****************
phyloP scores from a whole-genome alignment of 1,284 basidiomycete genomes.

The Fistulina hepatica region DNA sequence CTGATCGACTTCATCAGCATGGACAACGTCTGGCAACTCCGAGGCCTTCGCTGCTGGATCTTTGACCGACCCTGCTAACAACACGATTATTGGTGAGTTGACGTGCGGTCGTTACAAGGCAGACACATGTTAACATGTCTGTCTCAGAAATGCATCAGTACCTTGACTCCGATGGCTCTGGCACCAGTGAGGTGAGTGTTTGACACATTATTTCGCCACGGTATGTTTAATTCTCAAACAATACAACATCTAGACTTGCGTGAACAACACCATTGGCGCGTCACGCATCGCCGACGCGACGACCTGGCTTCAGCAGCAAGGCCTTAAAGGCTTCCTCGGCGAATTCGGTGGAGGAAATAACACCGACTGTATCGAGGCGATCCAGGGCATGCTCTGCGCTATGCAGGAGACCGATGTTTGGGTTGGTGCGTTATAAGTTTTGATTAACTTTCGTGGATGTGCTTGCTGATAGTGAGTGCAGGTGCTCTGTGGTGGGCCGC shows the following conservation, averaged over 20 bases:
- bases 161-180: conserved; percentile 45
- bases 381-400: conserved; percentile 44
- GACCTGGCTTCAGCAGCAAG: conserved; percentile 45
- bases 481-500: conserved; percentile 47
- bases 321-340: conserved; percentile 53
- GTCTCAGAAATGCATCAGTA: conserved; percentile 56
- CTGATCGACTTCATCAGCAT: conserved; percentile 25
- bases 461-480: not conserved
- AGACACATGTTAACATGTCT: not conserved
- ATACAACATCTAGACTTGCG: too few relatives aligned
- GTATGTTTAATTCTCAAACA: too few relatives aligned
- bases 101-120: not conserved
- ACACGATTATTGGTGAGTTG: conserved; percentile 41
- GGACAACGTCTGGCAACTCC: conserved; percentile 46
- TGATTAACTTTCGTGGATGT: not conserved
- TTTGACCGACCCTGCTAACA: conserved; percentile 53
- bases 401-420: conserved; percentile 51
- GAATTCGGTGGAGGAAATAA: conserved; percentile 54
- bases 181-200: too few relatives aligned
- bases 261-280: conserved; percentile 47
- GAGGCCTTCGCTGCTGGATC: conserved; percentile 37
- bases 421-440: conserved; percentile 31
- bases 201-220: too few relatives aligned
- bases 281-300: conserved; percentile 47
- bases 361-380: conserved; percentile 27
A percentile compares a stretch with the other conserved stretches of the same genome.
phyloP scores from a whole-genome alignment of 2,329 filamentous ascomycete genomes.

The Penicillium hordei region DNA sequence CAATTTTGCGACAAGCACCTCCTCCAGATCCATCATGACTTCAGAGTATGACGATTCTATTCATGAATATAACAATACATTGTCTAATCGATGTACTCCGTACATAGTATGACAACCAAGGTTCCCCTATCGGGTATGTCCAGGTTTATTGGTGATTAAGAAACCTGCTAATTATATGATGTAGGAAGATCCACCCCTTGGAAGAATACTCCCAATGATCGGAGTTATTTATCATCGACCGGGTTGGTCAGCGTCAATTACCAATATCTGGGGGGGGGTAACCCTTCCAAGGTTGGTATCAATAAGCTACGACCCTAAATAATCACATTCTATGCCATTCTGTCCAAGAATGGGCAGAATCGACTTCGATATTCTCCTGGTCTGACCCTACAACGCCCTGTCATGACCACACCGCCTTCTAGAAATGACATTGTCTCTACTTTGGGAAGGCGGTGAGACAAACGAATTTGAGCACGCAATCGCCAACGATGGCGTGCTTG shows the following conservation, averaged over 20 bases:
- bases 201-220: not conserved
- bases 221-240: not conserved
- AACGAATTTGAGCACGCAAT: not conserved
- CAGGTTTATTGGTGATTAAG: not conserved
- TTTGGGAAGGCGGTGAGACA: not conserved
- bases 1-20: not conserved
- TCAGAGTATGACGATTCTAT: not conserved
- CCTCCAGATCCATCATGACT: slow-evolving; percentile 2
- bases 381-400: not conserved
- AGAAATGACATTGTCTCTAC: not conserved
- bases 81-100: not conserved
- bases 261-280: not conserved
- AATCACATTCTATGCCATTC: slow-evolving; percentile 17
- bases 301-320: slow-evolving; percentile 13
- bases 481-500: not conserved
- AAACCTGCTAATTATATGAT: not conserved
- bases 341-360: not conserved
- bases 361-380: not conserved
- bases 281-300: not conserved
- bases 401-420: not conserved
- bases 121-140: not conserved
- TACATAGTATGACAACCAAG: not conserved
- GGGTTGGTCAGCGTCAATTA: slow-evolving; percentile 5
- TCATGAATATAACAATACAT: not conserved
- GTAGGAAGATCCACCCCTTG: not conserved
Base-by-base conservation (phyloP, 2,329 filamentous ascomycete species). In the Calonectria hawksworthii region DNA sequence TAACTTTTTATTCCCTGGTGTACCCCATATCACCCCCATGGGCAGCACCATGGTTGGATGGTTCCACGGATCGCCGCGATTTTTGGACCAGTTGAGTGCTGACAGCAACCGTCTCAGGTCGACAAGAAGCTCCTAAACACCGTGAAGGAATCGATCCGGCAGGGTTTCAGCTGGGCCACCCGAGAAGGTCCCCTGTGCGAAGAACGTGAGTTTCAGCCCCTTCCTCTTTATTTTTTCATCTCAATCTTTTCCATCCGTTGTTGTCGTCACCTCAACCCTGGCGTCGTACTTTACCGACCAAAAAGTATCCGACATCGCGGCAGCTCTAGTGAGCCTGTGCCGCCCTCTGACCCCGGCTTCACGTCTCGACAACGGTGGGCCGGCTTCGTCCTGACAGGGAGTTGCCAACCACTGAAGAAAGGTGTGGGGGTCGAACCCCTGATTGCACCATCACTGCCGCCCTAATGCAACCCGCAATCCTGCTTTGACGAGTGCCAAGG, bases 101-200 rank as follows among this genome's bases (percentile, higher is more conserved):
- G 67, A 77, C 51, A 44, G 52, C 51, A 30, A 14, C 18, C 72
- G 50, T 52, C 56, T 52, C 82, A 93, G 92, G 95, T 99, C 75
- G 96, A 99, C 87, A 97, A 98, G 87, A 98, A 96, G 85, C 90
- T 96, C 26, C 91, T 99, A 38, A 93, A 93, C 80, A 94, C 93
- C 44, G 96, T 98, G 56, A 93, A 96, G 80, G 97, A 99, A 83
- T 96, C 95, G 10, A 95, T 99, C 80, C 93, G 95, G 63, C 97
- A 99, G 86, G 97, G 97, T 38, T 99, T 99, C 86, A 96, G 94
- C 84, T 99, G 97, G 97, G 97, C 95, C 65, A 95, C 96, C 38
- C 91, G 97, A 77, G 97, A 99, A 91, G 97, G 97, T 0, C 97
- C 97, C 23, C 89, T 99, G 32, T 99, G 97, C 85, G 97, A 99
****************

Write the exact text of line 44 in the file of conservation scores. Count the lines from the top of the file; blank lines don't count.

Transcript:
- bases 301-320: slow-evolving; percentile 13